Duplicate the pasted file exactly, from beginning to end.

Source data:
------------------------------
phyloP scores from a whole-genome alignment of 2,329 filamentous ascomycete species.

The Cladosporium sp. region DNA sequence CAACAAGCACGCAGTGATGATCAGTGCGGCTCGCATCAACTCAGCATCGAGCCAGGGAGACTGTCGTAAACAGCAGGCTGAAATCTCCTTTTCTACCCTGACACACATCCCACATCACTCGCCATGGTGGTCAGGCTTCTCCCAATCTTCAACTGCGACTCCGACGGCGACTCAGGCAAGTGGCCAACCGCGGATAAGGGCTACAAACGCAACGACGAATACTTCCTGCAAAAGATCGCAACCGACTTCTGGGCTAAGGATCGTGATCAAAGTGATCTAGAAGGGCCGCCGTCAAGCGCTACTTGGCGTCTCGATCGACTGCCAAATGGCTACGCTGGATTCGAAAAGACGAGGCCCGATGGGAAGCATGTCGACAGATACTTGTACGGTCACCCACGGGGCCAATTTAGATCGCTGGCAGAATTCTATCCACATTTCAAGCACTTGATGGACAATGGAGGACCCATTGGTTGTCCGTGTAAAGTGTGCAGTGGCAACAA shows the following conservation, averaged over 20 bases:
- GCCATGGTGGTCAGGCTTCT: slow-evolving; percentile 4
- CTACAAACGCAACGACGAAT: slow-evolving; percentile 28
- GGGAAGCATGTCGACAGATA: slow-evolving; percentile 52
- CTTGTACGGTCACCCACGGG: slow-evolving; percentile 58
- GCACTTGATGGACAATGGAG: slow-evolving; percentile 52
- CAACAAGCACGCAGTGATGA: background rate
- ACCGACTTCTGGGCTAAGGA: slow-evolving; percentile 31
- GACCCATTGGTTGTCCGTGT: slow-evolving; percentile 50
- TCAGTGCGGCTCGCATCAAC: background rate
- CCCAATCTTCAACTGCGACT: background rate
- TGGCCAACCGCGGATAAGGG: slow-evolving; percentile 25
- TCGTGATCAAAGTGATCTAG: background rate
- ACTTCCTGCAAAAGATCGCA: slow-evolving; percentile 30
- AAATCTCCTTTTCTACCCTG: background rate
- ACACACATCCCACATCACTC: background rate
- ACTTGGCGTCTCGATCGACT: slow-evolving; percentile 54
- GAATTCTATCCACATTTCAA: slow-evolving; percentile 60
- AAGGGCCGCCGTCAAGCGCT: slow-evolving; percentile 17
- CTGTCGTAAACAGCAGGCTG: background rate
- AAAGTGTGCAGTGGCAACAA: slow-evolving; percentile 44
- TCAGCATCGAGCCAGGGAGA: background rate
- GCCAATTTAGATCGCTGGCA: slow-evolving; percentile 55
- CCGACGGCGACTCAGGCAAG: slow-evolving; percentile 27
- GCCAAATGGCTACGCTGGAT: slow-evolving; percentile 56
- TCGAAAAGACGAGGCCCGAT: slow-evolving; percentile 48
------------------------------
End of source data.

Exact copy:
phyloP scores from a whole-genome alignment of 2,329 filamentous ascomycete species.

The Cladosporium sp. region DNA sequence CAACAAGCACGCAGTGATGATCAGTGCGGCTCGCATCAACTCAGCATCGAGCCAGGGAGACTGTCGTAAACAGCAGGCTGAAATCTCCTTTTCTACCCTGACACACATCCCACATCACTCGCCATGGTGGTCAGGCTTCTCCCAATCTTCAACTGCGACTCCGACGGCGACTCAGGCAAGTGGCCAACCGCGGATAAGGGCTACAAACGCAACGACGAATACTTCCTGCAAAAGATCGCAACCGACTTCTGGGCTAAGGATCGTGATCAAAGTGATCTAGAAGGGCCGCCGTCAAGCGCTACTTGGCGTCTCGATCGACTGCCAAATGGCTACGCTGGATTCGAAAAGACGAGGCCCGATGGGAAGCATGTCGACAGATACTTGTACGGTCACCCACGGGGCCAATTTAGATCGCTGGCAGAATTCTATCCACATTTCAAGCACTTGATGGACAATGGAGGACCCATTGGTTGTCCGTGTAAAGTGTGCAGTGGCAACAA shows the following conservation, averaged over 20 bases:
- GCCATGGTGGTCAGGCTTCT: slow-evolving; percentile 4
- CTACAAACGCAACGACGAAT: slow-evolving; percentile 28
- GGGAAGCATGTCGACAGATA: slow-evolving; percentile 52
- CTTGTACGGTCACCCACGGG: slow-evolving; percentile 58
- GCACTTGATGGACAATGGAG: slow-evolving; percentile 52
- CAACAAGCACGCAGTGATGA: background rate
- ACCGACTTCTGGGCTAAGGA: slow-evolving; percentile 31
- GACCCATTGGTTGTCCGTGT: slow-evolving; percentile 50
- TCAGTGCGGCTCGCATCAAC: background rate
- CCCAATCTTCAACTGCGACT: background rate
- TGGCCAACCGCGGATAAGGG: slow-evolving; percentile 25
- TCGTGATCAAAGTGATCTAG: background rate
- ACTTCCTGCAAAAGATCGCA: slow-evolving; percentile 30
- AAATCTCCTTTTCTACCCTG: background rate
- ACACACATCCCACATCACTC: background rate
- ACTTGGCGTCTCGATCGACT: slow-evolving; percentile 54
- GAATTCTATCCACATTTCAA: slow-evolving; percentile 60
- AAGGGCCGCCGTCAAGCGCT: slow-evolving; percentile 17
- CTGTCGTAAACAGCAGGCTG: background rate
- AAAGTGTGCAGTGGCAACAA: slow-evolving; percentile 44
- TCAGCATCGAGCCAGGGAGA: background rate
- GCCAATTTAGATCGCTGGCA: slow-evolving; percentile 55
- CCGACGGCGACTCAGGCAAG: slow-evolving; percentile 27
- GCCAAATGGCTACGCTGGAT: slow-evolving; percentile 56
- TCGAAAAGACGAGGCCCGAT: slow-evolving; percentile 48